## Reference

Andrew Gelman, Hal Stern“The Difference Between “Significant” and “Not Significant” is not Itself Statistically Significant” (2006) // The American Statistician. Publisher: Informa UK Limited. Vol. 60. No 4. Pp. 328–331. DOI: 10.1198/000313006x152649

## Abstract

It is common to summarize statistical comparisons by declarations of statistical significance or nonsignificance. Here we discuss one problem with such declarations, namely that changes in statistical significance are often not themselves statistically significant. By this, we are not merely making the commonplace observation that any particular threshold is arbitrary—for example, only a small change is required to move an estimate from a 5.1% significance level to 4.9%, thus moving it into statistical significance. Rather, we are pointing out that even large changes in significance levels can correspond to small, nonsignificant changes in the underlying quantities. The error we describe is conceptually different from other oftcited problems—that statistical significance is not the same as practical importance, that dichotomization into significant and nonsignificant results encourages the dismissal of observed differences in favor of the usually less interesting null hypothesis of no difference, and that any particular threshold for declaring significance is arbitrary. We are troubled by all of these concerns and do not intend to minimize their importance. Rather, our goal is to bring attention to this additional error of interpretation. We illustrate with a theoretical example and two applied examples. The ubiquity of this statistical error leads us to suggest that students and practitioners be made more aware that the difference between “significant” and “not significant” is not itself statistically significant.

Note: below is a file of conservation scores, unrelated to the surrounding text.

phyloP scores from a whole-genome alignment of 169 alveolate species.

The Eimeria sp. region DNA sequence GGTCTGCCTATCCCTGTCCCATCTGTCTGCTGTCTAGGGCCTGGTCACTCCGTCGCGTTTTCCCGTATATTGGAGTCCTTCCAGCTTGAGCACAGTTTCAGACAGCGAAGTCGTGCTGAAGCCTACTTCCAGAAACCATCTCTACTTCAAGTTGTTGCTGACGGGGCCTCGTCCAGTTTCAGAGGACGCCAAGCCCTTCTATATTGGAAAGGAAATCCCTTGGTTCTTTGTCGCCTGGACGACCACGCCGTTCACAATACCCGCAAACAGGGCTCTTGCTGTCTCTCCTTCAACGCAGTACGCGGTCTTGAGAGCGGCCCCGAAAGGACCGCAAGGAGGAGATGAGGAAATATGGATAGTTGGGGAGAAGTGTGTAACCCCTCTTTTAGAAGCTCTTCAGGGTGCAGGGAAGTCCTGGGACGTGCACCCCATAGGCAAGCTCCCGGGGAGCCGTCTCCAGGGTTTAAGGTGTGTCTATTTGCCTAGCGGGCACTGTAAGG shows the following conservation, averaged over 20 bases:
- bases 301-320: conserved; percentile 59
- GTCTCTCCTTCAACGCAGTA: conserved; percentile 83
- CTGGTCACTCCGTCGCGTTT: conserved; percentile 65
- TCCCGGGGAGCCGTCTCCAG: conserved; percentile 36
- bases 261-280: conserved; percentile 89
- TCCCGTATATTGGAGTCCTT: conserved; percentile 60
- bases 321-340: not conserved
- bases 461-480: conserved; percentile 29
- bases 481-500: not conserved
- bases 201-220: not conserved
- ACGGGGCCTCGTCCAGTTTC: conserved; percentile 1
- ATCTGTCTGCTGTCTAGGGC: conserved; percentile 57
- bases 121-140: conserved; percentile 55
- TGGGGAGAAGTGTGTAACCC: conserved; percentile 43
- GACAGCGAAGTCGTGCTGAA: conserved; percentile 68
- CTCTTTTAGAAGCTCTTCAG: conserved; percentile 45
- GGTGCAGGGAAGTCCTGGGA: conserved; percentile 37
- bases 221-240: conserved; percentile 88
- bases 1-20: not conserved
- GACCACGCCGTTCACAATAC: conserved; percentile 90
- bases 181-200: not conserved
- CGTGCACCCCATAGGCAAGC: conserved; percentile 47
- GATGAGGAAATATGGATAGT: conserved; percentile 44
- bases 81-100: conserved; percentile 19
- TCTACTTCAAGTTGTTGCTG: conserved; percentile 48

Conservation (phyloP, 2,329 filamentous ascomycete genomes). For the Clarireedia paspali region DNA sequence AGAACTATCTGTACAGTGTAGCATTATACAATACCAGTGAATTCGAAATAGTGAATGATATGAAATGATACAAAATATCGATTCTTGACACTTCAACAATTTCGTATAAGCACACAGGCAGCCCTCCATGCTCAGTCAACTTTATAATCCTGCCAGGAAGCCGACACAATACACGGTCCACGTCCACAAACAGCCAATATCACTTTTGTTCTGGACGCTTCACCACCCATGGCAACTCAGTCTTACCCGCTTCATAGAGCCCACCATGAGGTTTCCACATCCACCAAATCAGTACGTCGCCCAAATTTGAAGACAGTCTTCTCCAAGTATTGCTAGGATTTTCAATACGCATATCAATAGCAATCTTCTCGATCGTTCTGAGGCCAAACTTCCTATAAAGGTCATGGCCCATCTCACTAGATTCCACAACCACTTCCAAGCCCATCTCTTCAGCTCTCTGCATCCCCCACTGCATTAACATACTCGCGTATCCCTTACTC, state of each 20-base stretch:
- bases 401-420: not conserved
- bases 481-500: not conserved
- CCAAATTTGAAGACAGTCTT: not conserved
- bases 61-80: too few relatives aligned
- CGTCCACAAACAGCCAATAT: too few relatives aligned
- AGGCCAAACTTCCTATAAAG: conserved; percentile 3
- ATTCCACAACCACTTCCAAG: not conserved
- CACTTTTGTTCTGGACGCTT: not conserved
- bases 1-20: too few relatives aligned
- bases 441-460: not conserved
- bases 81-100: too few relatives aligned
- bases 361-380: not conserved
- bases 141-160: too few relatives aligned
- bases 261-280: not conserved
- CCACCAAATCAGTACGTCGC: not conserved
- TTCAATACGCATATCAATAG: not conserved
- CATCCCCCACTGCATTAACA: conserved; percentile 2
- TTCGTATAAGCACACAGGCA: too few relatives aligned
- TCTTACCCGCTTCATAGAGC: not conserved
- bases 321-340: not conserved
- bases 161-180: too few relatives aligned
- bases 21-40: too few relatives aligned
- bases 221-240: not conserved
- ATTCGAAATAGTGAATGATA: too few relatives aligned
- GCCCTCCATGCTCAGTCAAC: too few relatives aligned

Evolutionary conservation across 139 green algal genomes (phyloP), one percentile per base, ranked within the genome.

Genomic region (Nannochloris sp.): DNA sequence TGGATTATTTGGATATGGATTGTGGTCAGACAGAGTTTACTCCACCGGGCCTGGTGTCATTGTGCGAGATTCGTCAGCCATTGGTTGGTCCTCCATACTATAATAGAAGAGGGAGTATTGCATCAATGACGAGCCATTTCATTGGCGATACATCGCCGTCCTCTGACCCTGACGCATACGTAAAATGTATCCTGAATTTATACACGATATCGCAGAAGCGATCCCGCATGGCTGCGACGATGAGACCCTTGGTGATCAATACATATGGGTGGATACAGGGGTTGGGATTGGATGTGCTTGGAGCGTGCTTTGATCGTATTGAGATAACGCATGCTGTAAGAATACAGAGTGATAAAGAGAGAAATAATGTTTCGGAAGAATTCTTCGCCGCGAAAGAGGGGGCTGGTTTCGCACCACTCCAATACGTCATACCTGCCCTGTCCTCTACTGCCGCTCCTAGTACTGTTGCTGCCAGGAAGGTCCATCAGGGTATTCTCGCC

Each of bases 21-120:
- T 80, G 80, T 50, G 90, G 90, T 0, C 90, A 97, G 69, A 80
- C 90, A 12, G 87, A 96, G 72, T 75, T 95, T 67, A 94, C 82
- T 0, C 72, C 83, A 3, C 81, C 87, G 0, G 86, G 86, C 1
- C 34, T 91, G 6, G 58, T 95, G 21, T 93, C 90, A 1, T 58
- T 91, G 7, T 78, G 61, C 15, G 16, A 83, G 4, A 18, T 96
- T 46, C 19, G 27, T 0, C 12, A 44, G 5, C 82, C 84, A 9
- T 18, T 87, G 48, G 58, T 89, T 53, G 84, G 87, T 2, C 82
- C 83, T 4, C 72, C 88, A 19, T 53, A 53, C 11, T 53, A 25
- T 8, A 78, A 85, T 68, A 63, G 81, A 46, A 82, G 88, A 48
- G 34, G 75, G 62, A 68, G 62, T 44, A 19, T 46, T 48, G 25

## Bib

```
@Article{gelman2006,
title = {The Difference Between “Significant” and “Not Significant” is not Itself Statistically Significant},
abstract = {It is common to summarize statistical comparisons by declarations of statistical significance or nonsignificance. Here we discuss one problem with such declarations, namely that changes in statistical significance are often not themselves statistically significant. By this, we are not merely making the commonplace observation that any particular threshold is arbitrary—for example, only a small change is required to move an estimate from a 5.1% significance level to 4.9%, thus moving it into statistical significance. Rather, we are pointing out that even large changes in significance levels can correspond to small, nonsignificant changes in the underlying quantities. The error we describe is conceptually different from other oftcited problems—that statistical significance is not the same as practical importance, that dichotomization into significant and nonsignificant results encourages the dismissal of observed differences in favor of the usually less interesting null hypothesis of no difference, and that any particular threshold for declaring significance is arbitrary. We are troubled by all of these concerns and do not intend to minimize their importance. Rather, our goal is to bring attention to this additional error of interpretation. We illustrate with a theoretical example and two applied examples. The ubiquity of this statistical error leads us to suggest that students and practitioners be made more aware that the difference between "significant" and "not significant" is not itself statistically significant.},
volume = {60},
issn = {1537-2731},
url = {http://dx.doi.org/10.1198/000313006X152649},
doi = {10.1198/000313006x152649},
number = {4},
journal = {The American Statistician},
publisher = {Informa UK Limited},
author = {Gelman, Andrew and Stern, Hal},
year = {2006},
month = {nov},
pages = {328–331}
}
```